500 Miles was fitting but Mexican Wave was just too far
Fans who kept the faith after Twickenham deserve a share of the applause enjoyed by Cotter and his players. By Kevin Ferrie
TAKING their cue from a tune that has become a Murrayfield standard, those who witnessed first-hand proceedings at Twickenham last weekend and were in Edinburgh as Vern Cotter completed his reluctant lap of honour yesterday, really did show their devotion.
Admittedly, rather than walking, they had made their disconsolate return 500 (well, all right, 400-ish) miles up the road on planes, trains and automobiles, but even so on a day when the outgoing Scotland coach paid tribute to the character of his players, the supporters who were there to the end of both of these matches deserved similar praise.
They were, of course, very much the minority among those in what was the first-ever sell-out crowd for the visit of the Italians, and for the most part you felt the majority were there for the party rather than to fanatically support their team.
The way attendances have grown at Murrayfield in recent years is in itself something of a phenomenon given Scotland’s struggles, and that in itself a tribute to those who are determined to enjoy themselves at such events no matter what.
The methods used in seeking to do so were rather irritatingly employed almost immediately after Tim Visser finally injected into the proceedings with the score that put Scotland within a try of the bonus point that might have made all the difference in terms of where they finished the championship table.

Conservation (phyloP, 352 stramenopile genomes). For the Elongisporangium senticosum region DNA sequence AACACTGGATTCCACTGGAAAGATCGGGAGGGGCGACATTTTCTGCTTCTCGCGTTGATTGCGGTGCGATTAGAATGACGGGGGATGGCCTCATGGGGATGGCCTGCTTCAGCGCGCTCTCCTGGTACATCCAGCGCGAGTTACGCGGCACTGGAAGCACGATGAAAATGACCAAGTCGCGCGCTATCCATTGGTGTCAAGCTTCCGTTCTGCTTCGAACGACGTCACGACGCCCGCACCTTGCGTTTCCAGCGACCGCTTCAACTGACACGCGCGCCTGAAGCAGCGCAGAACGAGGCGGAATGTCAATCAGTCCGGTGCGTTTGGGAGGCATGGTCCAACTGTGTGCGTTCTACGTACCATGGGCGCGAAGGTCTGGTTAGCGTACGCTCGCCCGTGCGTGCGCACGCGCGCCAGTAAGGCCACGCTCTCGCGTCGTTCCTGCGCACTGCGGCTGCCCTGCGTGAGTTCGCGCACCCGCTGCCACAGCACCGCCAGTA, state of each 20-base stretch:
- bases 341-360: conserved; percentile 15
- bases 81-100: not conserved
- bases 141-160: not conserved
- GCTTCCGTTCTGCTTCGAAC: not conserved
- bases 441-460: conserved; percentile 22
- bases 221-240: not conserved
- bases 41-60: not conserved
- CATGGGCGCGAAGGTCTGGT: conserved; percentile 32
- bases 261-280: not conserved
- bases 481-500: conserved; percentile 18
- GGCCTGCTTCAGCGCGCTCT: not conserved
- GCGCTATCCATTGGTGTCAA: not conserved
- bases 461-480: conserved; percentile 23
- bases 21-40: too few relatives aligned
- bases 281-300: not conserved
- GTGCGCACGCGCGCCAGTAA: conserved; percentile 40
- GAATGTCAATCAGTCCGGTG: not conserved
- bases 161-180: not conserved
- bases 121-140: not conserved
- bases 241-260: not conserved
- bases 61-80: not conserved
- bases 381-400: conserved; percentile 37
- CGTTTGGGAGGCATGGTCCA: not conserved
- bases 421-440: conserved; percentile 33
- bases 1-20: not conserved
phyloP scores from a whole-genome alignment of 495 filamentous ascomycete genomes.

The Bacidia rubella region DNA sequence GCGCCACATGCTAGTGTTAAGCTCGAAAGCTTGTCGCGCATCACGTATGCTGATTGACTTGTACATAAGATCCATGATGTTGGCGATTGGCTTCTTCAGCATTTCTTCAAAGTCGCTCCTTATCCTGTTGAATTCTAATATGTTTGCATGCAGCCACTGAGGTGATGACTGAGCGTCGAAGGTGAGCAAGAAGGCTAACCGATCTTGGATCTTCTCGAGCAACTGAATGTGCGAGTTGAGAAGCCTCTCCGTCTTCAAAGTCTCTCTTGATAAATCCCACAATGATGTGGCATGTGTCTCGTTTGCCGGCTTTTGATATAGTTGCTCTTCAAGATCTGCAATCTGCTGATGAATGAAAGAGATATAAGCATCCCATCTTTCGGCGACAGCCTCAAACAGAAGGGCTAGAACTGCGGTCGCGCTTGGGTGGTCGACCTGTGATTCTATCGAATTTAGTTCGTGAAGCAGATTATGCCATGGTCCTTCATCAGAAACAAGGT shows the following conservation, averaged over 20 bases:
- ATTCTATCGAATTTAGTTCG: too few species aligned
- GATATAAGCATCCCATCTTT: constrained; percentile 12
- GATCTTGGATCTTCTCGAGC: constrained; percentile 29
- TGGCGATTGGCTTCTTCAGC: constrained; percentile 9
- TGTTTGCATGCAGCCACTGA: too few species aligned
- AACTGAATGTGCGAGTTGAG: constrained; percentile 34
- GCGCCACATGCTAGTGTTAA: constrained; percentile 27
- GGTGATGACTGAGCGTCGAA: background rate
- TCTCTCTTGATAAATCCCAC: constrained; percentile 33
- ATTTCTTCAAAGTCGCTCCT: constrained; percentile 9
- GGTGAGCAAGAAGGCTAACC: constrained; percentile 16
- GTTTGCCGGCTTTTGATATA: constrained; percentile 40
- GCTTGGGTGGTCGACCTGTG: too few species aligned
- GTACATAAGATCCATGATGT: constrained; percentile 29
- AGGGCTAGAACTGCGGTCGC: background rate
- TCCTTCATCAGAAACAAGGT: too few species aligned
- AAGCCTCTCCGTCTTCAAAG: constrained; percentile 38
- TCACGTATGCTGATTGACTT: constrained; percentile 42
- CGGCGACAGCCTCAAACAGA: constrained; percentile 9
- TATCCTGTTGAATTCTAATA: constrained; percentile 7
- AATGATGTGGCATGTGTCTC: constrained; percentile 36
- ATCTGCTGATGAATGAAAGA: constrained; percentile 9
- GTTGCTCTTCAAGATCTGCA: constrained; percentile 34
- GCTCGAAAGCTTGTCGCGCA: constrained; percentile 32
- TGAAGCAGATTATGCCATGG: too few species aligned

There may be times when the Mexican Wave might be justifiable, but surely not at that stage. For all that Scotland were already very much on top, the crowd did not until then
have much to get excited about. Some 24 minutes elapsed before a decent, if uninspired, chant of “Scotland, Scotland … ” broke out.
To make matters worse the player who has done most to inject an attacking threat into Scotland’s midfield, Huw Jones, hobbled off.
However almost immediately afterwards, the home support were given something to cheer about with the first score from Finn Russell.
In keeping with the nature of the game the tries that then got Scotland within bonus point range both involved the ball being guddled behind the Italian line before Matt Scott and Visser touched down. The fourth, Tommy Seymour, owed rather more to the improved creativity that has certainly been a feature of the cultural change the New Zealander has sought to bring about.
To respond as they did to last weekend’s mauling was also a tribute to a coach who is widely believed to have been cruelly treated by his employers and he seemed to shed a tear or two before following his men around the pitch.
A campaign in which more matches have been won than lost is progress, but even if he would not say so, for Cotter the journey he undertook in seeking to turn perennial losers into winners will forever be unfinished.